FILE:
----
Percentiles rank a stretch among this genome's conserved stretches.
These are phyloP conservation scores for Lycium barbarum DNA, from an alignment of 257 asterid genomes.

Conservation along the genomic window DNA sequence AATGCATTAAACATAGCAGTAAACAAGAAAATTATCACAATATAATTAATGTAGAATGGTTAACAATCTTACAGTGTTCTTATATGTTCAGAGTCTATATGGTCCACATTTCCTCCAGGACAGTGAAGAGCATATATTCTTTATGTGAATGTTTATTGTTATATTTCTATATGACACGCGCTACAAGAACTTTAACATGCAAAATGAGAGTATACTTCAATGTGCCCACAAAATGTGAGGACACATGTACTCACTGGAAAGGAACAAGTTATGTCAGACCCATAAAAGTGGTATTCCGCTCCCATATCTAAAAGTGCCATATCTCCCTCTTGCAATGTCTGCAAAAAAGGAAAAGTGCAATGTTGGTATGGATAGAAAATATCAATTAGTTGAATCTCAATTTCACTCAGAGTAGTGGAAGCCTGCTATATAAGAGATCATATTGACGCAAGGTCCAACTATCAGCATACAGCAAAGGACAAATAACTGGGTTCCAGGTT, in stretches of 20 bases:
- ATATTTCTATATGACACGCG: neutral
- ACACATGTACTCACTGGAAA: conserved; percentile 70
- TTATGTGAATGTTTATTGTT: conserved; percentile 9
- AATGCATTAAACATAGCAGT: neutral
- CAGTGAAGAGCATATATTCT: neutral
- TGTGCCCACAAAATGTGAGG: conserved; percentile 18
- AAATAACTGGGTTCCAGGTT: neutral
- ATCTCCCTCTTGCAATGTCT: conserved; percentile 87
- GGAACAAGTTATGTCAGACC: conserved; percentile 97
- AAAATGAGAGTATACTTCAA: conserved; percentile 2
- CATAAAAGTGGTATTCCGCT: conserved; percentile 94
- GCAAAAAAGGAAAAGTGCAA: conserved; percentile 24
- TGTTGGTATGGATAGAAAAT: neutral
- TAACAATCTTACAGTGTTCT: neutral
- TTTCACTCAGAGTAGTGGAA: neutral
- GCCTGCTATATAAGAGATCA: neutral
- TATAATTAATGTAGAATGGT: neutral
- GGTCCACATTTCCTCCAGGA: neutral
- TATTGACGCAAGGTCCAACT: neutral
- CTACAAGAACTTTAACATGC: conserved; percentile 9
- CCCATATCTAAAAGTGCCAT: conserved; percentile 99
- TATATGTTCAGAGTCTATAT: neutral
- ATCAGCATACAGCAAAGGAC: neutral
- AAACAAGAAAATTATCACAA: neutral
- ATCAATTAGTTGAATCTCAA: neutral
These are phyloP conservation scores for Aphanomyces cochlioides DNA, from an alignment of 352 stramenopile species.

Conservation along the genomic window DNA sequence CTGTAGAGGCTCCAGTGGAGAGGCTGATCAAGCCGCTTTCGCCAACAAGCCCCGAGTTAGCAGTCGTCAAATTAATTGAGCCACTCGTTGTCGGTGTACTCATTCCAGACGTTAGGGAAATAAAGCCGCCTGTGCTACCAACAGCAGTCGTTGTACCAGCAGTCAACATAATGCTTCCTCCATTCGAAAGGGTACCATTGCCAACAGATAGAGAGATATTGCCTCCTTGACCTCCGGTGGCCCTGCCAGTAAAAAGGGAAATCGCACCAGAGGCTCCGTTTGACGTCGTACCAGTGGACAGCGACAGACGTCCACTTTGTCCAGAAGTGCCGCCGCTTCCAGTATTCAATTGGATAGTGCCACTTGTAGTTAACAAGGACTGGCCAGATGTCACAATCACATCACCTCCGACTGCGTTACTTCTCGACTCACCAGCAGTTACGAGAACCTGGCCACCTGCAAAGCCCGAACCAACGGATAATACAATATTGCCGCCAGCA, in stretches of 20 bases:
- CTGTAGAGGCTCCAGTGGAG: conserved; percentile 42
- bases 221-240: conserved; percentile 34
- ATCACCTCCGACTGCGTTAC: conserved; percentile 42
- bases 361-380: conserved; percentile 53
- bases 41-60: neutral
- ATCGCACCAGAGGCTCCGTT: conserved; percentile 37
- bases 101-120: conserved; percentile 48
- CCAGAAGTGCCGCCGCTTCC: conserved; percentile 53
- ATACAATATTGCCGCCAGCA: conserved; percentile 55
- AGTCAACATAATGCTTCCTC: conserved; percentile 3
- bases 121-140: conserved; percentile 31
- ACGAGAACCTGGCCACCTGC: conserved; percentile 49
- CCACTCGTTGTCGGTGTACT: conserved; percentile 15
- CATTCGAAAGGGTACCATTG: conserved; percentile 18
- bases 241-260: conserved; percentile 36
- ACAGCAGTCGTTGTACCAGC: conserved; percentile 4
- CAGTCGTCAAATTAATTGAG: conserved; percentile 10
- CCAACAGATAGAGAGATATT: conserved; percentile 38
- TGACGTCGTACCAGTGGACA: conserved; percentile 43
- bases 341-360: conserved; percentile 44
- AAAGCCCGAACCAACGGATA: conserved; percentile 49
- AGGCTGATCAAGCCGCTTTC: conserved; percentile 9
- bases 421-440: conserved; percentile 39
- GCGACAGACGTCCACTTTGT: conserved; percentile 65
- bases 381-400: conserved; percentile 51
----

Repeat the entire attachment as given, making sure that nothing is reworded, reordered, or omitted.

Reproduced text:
Percentiles rank a stretch among this genome's conserved stretches.
These are phyloP conservation scores for Lycium barbarum DNA, from an alignment of 257 asterid genomes.

Conservation along the genomic window DNA sequence AATGCATTAAACATAGCAGTAAACAAGAAAATTATCACAATATAATTAATGTAGAATGGTTAACAATCTTACAGTGTTCTTATATGTTCAGAGTCTATATGGTCCACATTTCCTCCAGGACAGTGAAGAGCATATATTCTTTATGTGAATGTTTATTGTTATATTTCTATATGACACGCGCTACAAGAACTTTAACATGCAAAATGAGAGTATACTTCAATGTGCCCACAAAATGTGAGGACACATGTACTCACTGGAAAGGAACAAGTTATGTCAGACCCATAAAAGTGGTATTCCGCTCCCATATCTAAAAGTGCCATATCTCCCTCTTGCAATGTCTGCAAAAAAGGAAAAGTGCAATGTTGGTATGGATAGAAAATATCAATTAGTTGAATCTCAATTTCACTCAGAGTAGTGGAAGCCTGCTATATAAGAGATCATATTGACGCAAGGTCCAACTATCAGCATACAGCAAAGGACAAATAACTGGGTTCCAGGTT, in stretches of 20 bases:
- ATATTTCTATATGACACGCG: neutral
- ACACATGTACTCACTGGAAA: conserved; percentile 70
- TTATGTGAATGTTTATTGTT: conserved; percentile 9
- AATGCATTAAACATAGCAGT: neutral
- CAGTGAAGAGCATATATTCT: neutral
- TGTGCCCACAAAATGTGAGG: conserved; percentile 18
- AAATAACTGGGTTCCAGGTT: neutral
- ATCTCCCTCTTGCAATGTCT: conserved; percentile 87
- GGAACAAGTTATGTCAGACC: conserved; percentile 97
- AAAATGAGAGTATACTTCAA: conserved; percentile 2
- CATAAAAGTGGTATTCCGCT: conserved; percentile 94
- GCAAAAAAGGAAAAGTGCAA: conserved; percentile 24
- TGTTGGTATGGATAGAAAAT: neutral
- TAACAATCTTACAGTGTTCT: neutral
- TTTCACTCAGAGTAGTGGAA: neutral
- GCCTGCTATATAAGAGATCA: neutral
- TATAATTAATGTAGAATGGT: neutral
- GGTCCACATTTCCTCCAGGA: neutral
- TATTGACGCAAGGTCCAACT: neutral
- CTACAAGAACTTTAACATGC: conserved; percentile 9
- CCCATATCTAAAAGTGCCAT: conserved; percentile 99
- TATATGTTCAGAGTCTATAT: neutral
- ATCAGCATACAGCAAAGGAC: neutral
- AAACAAGAAAATTATCACAA: neutral
- ATCAATTAGTTGAATCTCAA: neutral
These are phyloP conservation scores for Aphanomyces cochlioides DNA, from an alignment of 352 stramenopile species.

Conservation along the genomic window DNA sequence CTGTAGAGGCTCCAGTGGAGAGGCTGATCAAGCCGCTTTCGCCAACAAGCCCCGAGTTAGCAGTCGTCAAATTAATTGAGCCACTCGTTGTCGGTGTACTCATTCCAGACGTTAGGGAAATAAAGCCGCCTGTGCTACCAACAGCAGTCGTTGTACCAGCAGTCAACATAATGCTTCCTCCATTCGAAAGGGTACCATTGCCAACAGATAGAGAGATATTGCCTCCTTGACCTCCGGTGGCCCTGCCAGTAAAAAGGGAAATCGCACCAGAGGCTCCGTTTGACGTCGTACCAGTGGACAGCGACAGACGTCCACTTTGTCCAGAAGTGCCGCCGCTTCCAGTATTCAATTGGATAGTGCCACTTGTAGTTAACAAGGACTGGCCAGATGTCACAATCACATCACCTCCGACTGCGTTACTTCTCGACTCACCAGCAGTTACGAGAACCTGGCCACCTGCAAAGCCCGAACCAACGGATAATACAATATTGCCGCCAGCA, in stretches of 20 bases:
- CTGTAGAGGCTCCAGTGGAG: conserved; percentile 42
- bases 221-240: conserved; percentile 34
- ATCACCTCCGACTGCGTTAC: conserved; percentile 42
- bases 361-380: conserved; percentile 53
- bases 41-60: neutral
- ATCGCACCAGAGGCTCCGTT: conserved; percentile 37
- bases 101-120: conserved; percentile 48
- CCAGAAGTGCCGCCGCTTCC: conserved; percentile 53
- ATACAATATTGCCGCCAGCA: conserved; percentile 55
- AGTCAACATAATGCTTCCTC: conserved; percentile 3
- bases 121-140: conserved; percentile 31
- ACGAGAACCTGGCCACCTGC: conserved; percentile 49
- CCACTCGTTGTCGGTGTACT: conserved; percentile 15
- CATTCGAAAGGGTACCATTG: conserved; percentile 18
- bases 241-260: conserved; percentile 36
- ACAGCAGTCGTTGTACCAGC: conserved; percentile 4
- CAGTCGTCAAATTAATTGAG: conserved; percentile 10
- CCAACAGATAGAGAGATATT: conserved; percentile 38
- TGACGTCGTACCAGTGGACA: conserved; percentile 43
- bases 341-360: conserved; percentile 44
- AAAGCCCGAACCAACGGATA: conserved; percentile 49
- AGGCTGATCAAGCCGCTTTC: conserved; percentile 9
- bases 421-440: conserved; percentile 39
- GCGACAGACGTCCACTTTGT: conserved; percentile 65
- bases 381-400: conserved; percentile 51